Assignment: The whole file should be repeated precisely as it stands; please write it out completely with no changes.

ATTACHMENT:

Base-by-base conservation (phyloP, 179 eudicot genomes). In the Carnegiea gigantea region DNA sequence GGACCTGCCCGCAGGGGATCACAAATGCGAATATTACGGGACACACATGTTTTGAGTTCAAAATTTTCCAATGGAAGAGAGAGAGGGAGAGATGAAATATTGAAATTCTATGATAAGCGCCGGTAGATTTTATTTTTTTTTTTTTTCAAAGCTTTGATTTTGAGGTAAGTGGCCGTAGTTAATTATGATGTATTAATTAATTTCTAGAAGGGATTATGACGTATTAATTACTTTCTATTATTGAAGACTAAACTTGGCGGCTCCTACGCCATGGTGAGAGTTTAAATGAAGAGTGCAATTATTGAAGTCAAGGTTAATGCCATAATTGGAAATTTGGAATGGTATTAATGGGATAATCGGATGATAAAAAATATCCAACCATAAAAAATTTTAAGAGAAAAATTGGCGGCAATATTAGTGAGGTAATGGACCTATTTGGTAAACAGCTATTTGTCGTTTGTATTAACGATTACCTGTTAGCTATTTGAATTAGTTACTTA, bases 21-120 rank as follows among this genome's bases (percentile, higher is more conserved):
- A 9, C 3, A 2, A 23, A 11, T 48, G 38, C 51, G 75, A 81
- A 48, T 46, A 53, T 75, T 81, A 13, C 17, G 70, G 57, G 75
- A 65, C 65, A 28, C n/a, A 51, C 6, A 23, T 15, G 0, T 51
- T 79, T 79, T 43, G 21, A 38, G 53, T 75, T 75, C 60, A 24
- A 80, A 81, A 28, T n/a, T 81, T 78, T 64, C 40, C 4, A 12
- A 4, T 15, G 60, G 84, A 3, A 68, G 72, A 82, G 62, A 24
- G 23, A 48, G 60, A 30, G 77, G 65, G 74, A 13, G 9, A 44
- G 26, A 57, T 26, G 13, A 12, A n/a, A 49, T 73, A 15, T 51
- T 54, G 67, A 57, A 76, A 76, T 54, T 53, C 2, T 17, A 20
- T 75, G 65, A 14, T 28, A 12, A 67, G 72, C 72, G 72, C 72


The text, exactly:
Base-by-base conservation (phyloP, 179 eudicot genomes). In the Carnegiea gigantea region DNA sequence GGACCTGCCCGCAGGGGATCACAAATGCGAATATTACGGGACACACATGTTTTGAGTTCAAAATTTTCCAATGGAAGAGAGAGAGGGAGAGATGAAATATTGAAATTCTATGATAAGCGCCGGTAGATTTTATTTTTTTTTTTTTTCAAAGCTTTGATTTTGAGGTAAGTGGCCGTAGTTAATTATGATGTATTAATTAATTTCTAGAAGGGATTATGACGTATTAATTACTTTCTATTATTGAAGACTAAACTTGGCGGCTCCTACGCCATGGTGAGAGTTTAAATGAAGAGTGCAATTATTGAAGTCAAGGTTAATGCCATAATTGGAAATTTGGAATGGTATTAATGGGATAATCGGATGATAAAAAATATCCAACCATAAAAAATTTTAAGAGAAAAATTGGCGGCAATATTAGTGAGGTAATGGACCTATTTGGTAAACAGCTATTTGTCGTTTGTATTAACGATTACCTGTTAGCTATTTGAATTAGTTACTTA, bases 21-120 rank as follows among this genome's bases (percentile, higher is more conserved):
- A 9, C 3, A 2, A 23, A 11, T 48, G 38, C 51, G 75, A 81
- A 48, T 46, A 53, T 75, T 81, A 13, C 17, G 70, G 57, G 75
- A 65, C 65, A 28, C n/a, A 51, C 6, A 23, T 15, G 0, T 51
- T 79, T 79, T 43, G 21, A 38, G 53, T 75, T 75, C 60, A 24
- A 80, A 81, A 28, T n/a, T 81, T 78, T 64, C 40, C 4, A 12
- A 4, T 15, G 60, G 84, A 3, A 68, G 72, A 82, G 62, A 24
- G 23, A 48, G 60, A 30, G 77, G 65, G 74, A 13, G 9, A 44
- G 26, A 57, T 26, G 13, A 12, A n/a, A 49, T 73, A 15, T 51
- T 54, G 67, A 57, A 76, A 76, T 54, T 53, C 2, T 17, A 20
- T 75, G 65, A 14, T 28, A 12, A 67, G 72, C 72, G 72, C 72